I assume this is too complex for most on here.

notagain
notagain

Jesus said he never done anything in secret.Not the Jesus on here.

Yes_Jesus_Can
Yes_Jesus_Can

I don't take heady's view that social benefit programs actually do that much good, but the intent is clearly there, whether the intent is genuine or, as in the case of obamadon'tcare, just something to cause trouble so you can have the socialism you want.

Still, the idea that fear motivated the welfare state is just ridiculous.

However, looking ahead at Greece and the rest of Europe--more advanced, shall we say, in the welfare states, it does become obvious that after a while, the state can not keep effectively adding lifestyle services effectively. When that happens, an overweight society unable to care for itself without the state (Greece) may actually get off its recliners and vote for a more socialist/communist government.

But the idea that anyone should fear Greece is laughable. 

Kamchak
Kamchak

APS verdict SHEETZ!

Posts about but...but...but...OBAMA ! soon to follow.

Yes_Jesus_Can
Yes_Jesus_Can

@Kamchak 

Another half-thought from goat.  So, I'm curious what you think about the verdict.

Mind elaborating? 

Hedley_Lammar
Hedley_Lammar

@gotalife About time. They are trying ti hedge off minimum wage legislation they know is on the horizon.

Yes_Jesus_Can
Yes_Jesus_Can

@HeadleyLamar @gotalife 

so full of yourself about the positive effect of such legislation.  Mcdonalds is in trouble, and much of it has to do with the very high turnover of employees.  the higher pay, they hope will help turn their business around, along with the good press for leftist ears, like yours. 

Numbers_R_Us
Numbers_R_Us

Well, Republicans have finally come to their senses and are going to start telling the truth...


April fools!

LeninTime
LeninTime

Just a heads up to the liberals - when you have those among your ranks such as Headley who sneer at communism ( by the way, doesn't the right wing have enough power already without liberals joining in? ), it shows that even among the supposed 'left', where this should not be the case, ignorance of basic 20th century social history, and the history of social struggle, is rampant. 

If you don't know that one of the major reasons that the capitalist countries of Western Europe got universal health insurance and an extremely generous social safety net, especially generous in the countries of Scandinavia that directly bordered the Soviet bloc, was precisely because the existence of communism, along with the fear of revolution at home, COMPELLED the Western capitalist countries to offer major concessions to their workers, then you're kind of lost.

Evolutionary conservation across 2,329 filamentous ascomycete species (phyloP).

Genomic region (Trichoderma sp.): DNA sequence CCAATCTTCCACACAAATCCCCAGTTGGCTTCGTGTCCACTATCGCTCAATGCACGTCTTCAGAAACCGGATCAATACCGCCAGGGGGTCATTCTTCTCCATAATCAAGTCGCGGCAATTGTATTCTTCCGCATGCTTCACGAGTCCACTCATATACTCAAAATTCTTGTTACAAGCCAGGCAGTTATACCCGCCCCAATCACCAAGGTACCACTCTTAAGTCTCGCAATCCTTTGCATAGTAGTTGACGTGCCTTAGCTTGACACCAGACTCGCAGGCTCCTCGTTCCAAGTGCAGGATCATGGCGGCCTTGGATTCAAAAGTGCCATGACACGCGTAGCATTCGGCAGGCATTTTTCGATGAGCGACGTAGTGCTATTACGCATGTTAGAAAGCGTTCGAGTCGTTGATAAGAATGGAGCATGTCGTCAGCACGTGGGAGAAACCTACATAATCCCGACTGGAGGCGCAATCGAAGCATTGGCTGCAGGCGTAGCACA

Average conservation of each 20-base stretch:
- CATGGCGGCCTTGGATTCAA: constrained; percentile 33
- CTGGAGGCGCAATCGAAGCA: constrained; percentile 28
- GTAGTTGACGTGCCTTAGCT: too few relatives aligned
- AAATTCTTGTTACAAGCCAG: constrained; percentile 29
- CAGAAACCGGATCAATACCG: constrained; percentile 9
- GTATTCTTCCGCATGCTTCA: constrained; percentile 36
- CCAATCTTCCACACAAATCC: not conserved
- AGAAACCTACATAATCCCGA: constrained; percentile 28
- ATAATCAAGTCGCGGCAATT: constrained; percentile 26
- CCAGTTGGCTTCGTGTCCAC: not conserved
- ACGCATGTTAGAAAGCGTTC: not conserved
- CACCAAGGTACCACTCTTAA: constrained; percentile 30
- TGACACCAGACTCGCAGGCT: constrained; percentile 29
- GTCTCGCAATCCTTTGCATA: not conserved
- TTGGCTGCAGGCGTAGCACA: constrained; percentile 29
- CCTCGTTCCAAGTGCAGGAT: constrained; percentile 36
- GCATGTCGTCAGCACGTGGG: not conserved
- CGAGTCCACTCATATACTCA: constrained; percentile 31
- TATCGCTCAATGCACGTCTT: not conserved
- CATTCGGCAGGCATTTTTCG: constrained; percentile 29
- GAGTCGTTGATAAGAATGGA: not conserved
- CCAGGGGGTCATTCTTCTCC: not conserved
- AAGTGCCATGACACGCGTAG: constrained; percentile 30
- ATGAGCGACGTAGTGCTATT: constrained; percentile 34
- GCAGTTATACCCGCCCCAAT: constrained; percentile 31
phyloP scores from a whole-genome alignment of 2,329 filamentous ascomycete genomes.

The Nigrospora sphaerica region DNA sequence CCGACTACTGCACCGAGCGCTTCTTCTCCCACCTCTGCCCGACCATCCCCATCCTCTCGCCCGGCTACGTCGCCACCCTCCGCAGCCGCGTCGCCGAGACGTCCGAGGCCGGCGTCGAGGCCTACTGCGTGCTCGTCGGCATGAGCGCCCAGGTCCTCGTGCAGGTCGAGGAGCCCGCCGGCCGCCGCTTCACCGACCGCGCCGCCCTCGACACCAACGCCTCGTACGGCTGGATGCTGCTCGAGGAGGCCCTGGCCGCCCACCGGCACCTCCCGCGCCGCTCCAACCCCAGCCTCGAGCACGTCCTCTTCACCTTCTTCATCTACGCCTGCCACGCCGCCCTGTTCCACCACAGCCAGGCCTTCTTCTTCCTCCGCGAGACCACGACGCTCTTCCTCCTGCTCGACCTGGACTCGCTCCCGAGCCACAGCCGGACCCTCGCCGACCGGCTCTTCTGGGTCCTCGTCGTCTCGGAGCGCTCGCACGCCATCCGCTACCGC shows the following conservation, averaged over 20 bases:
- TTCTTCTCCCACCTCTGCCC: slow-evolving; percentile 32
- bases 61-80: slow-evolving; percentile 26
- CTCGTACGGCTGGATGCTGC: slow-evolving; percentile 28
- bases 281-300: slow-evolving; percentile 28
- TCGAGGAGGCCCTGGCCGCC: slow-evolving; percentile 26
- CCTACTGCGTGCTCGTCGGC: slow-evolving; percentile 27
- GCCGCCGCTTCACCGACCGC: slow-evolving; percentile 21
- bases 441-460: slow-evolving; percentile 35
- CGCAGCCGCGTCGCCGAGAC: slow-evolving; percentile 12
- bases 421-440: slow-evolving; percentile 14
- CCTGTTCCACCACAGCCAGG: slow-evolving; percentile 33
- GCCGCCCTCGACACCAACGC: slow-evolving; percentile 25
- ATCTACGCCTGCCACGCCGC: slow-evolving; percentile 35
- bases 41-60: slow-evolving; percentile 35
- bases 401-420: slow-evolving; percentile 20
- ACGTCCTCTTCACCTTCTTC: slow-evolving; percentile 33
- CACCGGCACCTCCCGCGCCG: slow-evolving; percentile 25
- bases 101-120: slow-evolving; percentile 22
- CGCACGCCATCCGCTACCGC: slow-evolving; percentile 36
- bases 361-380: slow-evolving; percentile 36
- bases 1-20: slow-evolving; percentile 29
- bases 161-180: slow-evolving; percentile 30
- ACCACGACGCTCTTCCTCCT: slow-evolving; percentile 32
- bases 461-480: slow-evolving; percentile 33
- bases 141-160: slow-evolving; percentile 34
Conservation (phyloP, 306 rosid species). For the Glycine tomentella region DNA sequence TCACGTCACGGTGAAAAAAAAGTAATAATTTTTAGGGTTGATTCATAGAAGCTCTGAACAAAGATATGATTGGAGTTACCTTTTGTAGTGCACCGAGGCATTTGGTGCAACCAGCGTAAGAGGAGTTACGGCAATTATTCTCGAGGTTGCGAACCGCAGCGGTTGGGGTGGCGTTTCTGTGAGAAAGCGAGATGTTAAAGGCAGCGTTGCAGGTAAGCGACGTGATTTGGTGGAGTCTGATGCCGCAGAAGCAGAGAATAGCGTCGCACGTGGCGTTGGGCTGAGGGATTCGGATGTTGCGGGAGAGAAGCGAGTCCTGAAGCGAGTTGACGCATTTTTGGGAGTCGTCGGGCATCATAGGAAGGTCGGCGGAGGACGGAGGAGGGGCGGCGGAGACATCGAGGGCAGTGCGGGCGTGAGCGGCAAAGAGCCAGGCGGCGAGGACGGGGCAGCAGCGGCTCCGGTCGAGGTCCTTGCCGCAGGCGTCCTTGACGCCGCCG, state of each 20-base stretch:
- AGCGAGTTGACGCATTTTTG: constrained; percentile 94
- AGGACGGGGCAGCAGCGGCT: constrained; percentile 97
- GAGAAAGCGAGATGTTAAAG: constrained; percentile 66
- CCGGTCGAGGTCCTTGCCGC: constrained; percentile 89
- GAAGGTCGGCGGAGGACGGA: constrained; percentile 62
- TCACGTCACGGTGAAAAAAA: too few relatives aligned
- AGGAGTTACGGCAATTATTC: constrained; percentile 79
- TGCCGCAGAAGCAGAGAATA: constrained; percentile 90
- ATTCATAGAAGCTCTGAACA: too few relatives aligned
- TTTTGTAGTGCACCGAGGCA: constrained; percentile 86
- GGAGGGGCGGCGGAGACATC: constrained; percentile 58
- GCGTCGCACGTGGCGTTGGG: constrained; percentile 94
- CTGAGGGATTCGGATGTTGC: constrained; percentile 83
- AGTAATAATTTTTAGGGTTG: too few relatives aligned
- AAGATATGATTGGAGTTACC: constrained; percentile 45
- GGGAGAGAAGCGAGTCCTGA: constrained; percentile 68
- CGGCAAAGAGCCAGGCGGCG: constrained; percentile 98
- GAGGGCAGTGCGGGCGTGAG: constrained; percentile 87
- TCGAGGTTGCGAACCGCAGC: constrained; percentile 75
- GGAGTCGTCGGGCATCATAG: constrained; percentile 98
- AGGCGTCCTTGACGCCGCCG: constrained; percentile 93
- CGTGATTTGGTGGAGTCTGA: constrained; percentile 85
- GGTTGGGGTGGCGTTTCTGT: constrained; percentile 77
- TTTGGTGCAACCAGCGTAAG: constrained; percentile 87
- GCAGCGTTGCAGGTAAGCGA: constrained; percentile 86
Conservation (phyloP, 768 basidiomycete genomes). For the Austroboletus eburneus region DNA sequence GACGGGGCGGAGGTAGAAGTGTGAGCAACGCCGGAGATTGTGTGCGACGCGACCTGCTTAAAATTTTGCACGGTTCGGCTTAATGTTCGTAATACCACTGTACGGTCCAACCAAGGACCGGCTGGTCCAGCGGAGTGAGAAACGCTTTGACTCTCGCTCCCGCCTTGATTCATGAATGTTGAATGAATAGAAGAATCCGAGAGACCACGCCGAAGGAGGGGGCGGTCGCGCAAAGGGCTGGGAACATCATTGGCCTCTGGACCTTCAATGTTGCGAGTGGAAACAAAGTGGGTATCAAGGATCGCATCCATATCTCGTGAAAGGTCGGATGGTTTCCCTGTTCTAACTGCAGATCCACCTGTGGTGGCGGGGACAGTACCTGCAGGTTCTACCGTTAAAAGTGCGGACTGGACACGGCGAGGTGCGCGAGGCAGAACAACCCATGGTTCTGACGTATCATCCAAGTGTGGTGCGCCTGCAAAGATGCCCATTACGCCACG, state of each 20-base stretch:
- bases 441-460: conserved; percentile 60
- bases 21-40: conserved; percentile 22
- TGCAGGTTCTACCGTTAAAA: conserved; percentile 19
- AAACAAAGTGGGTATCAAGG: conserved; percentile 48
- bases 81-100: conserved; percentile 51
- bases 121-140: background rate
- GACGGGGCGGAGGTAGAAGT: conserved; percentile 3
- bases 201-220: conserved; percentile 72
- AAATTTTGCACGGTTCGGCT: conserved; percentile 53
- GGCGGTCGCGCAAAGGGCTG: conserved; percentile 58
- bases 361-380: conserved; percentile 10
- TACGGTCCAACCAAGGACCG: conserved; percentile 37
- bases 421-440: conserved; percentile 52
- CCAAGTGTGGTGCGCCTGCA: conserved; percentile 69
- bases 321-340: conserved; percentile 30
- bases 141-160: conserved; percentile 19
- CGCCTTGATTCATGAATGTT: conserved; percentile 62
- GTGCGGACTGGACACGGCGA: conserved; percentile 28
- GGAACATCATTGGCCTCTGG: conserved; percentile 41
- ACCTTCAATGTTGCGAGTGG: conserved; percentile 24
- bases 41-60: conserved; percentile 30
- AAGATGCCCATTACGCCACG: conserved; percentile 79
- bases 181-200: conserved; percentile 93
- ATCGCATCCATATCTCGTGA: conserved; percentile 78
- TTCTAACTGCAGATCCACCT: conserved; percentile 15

It was largely out of FEAR - of revolution - that drove them to those concessions. 

It was not out of the generosity of their hearts.

Hedley_Lammar
Hedley_Lammar

@LeninTime Just a heads up to the liberals - when you have those among your ranks such as Headley who sneer at communism


Communism deserves to be sneered at. It is evil, corrupt, and got the place in history it deserved. 


You yourself said you would rather have no choice ( communism ) than a false one ( Your cynical view of Democracy ) How incredibly stupid is that. 


I'm well aware of the role socialism played at the turn of the 20th Century. I've read The Jungle more than once. That wouldn't happen in a communist country. Only a free society such as ours.


And they didn't do it because they were compelled. FDR genuinely cared for his fellow man as do many Americans today. Rich and poor


You are a buffoon. The rest of your post is gibberish and unworthy of comment. 

Hedley_Lammar
Hedley_Lammar

@consumedconsumer @HeadleyLamar Dismiss it if you like .


I acknowledge that Socialism played a part in changes that came about.


But they ALSO CAME ABOUT. Democracies allow for radical change at times. 


Anyone who feels communism is better can move to one if they wish. 


Ask the Koreans which system is better 

LeninTime
LeninTime

@HeadleyLamar 

Communism deserves to be sneered at. It is evil, corrupt, and got the place in history it deserved. 

***
And this right wing tripe from someone who claims to be of the left? Speaks volumes about the intellectual confusion plaguing the left today and it shows the utter bankruptcy of much of what passes today for liberalism. 

When you speak in a voice that echoes the excretions of some of the most right wing elements on this blog, you know you're way off course.


And they didn't do it because they were compelled. FDR genuinely cared for his fellow man as do many Americans today. Rich and poor

***

I can't let this claim go unchallenged as it is patently false. One of the most famous anecdotes of the Roosevelt presidency is about just that. After meeting with activists he said to them: "Ok, I'm convinced. Now make me do it." By which he meant, get your people out on the streets and create the pressure, to which I will then act.